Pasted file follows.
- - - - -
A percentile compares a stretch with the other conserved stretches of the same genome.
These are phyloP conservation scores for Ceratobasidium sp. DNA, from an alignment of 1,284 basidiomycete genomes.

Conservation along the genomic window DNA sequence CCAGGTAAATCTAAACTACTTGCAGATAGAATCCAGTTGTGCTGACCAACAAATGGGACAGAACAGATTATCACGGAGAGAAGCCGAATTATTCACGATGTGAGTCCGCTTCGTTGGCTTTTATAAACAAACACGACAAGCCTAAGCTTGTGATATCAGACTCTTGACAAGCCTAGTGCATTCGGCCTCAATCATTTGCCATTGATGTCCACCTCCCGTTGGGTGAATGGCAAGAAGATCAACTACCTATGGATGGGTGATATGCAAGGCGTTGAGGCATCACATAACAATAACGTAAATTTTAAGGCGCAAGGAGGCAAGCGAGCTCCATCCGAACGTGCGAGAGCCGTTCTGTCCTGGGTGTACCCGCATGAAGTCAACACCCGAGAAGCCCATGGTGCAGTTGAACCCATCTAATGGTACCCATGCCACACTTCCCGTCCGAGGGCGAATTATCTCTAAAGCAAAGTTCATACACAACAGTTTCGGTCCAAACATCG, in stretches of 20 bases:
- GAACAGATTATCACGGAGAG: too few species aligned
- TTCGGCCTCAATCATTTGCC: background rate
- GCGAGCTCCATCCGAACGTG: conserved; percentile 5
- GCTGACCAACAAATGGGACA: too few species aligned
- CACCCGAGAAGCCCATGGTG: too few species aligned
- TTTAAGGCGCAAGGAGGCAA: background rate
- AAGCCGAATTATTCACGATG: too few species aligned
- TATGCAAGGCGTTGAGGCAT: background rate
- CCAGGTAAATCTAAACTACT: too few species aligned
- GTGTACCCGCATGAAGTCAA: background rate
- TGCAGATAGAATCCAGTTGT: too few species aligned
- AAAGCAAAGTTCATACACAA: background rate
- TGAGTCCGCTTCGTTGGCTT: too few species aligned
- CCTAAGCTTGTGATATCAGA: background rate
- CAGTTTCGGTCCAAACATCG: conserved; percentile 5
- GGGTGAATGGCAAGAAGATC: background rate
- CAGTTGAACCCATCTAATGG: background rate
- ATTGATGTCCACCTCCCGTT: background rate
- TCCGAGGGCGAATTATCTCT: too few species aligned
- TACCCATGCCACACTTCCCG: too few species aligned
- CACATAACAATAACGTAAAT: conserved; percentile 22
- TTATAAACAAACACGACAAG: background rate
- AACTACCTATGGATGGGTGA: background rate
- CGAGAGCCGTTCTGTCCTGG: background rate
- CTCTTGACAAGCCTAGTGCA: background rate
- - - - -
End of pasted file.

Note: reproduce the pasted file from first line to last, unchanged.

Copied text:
A percentile compares a stretch with the other conserved stretches of the same genome.
These are phyloP conservation scores for Ceratobasidium sp. DNA, from an alignment of 1,284 basidiomycete genomes.

Conservation along the genomic window DNA sequence CCAGGTAAATCTAAACTACTTGCAGATAGAATCCAGTTGTGCTGACCAACAAATGGGACAGAACAGATTATCACGGAGAGAAGCCGAATTATTCACGATGTGAGTCCGCTTCGTTGGCTTTTATAAACAAACACGACAAGCCTAAGCTTGTGATATCAGACTCTTGACAAGCCTAGTGCATTCGGCCTCAATCATTTGCCATTGATGTCCACCTCCCGTTGGGTGAATGGCAAGAAGATCAACTACCTATGGATGGGTGATATGCAAGGCGTTGAGGCATCACATAACAATAACGTAAATTTTAAGGCGCAAGGAGGCAAGCGAGCTCCATCCGAACGTGCGAGAGCCGTTCTGTCCTGGGTGTACCCGCATGAAGTCAACACCCGAGAAGCCCATGGTGCAGTTGAACCCATCTAATGGTACCCATGCCACACTTCCCGTCCGAGGGCGAATTATCTCTAAAGCAAAGTTCATACACAACAGTTTCGGTCCAAACATCG, in stretches of 20 bases:
- GAACAGATTATCACGGAGAG: too few species aligned
- TTCGGCCTCAATCATTTGCC: background rate
- GCGAGCTCCATCCGAACGTG: conserved; percentile 5
- GCTGACCAACAAATGGGACA: too few species aligned
- CACCCGAGAAGCCCATGGTG: too few species aligned
- TTTAAGGCGCAAGGAGGCAA: background rate
- AAGCCGAATTATTCACGATG: too few species aligned
- TATGCAAGGCGTTGAGGCAT: background rate
- CCAGGTAAATCTAAACTACT: too few species aligned
- GTGTACCCGCATGAAGTCAA: background rate
- TGCAGATAGAATCCAGTTGT: too few species aligned
- AAAGCAAAGTTCATACACAA: background rate
- TGAGTCCGCTTCGTTGGCTT: too few species aligned
- CCTAAGCTTGTGATATCAGA: background rate
- CAGTTTCGGTCCAAACATCG: conserved; percentile 5
- GGGTGAATGGCAAGAAGATC: background rate
- CAGTTGAACCCATCTAATGG: background rate
- ATTGATGTCCACCTCCCGTT: background rate
- TCCGAGGGCGAATTATCTCT: too few species aligned
- TACCCATGCCACACTTCCCG: too few species aligned
- CACATAACAATAACGTAAAT: conserved; percentile 22
- TTATAAACAAACACGACAAG: background rate
- AACTACCTATGGATGGGTGA: background rate
- CGAGAGCCGTTCTGTCCTGG: background rate
- CTCTTGACAAGCCTAGTGCA: background rate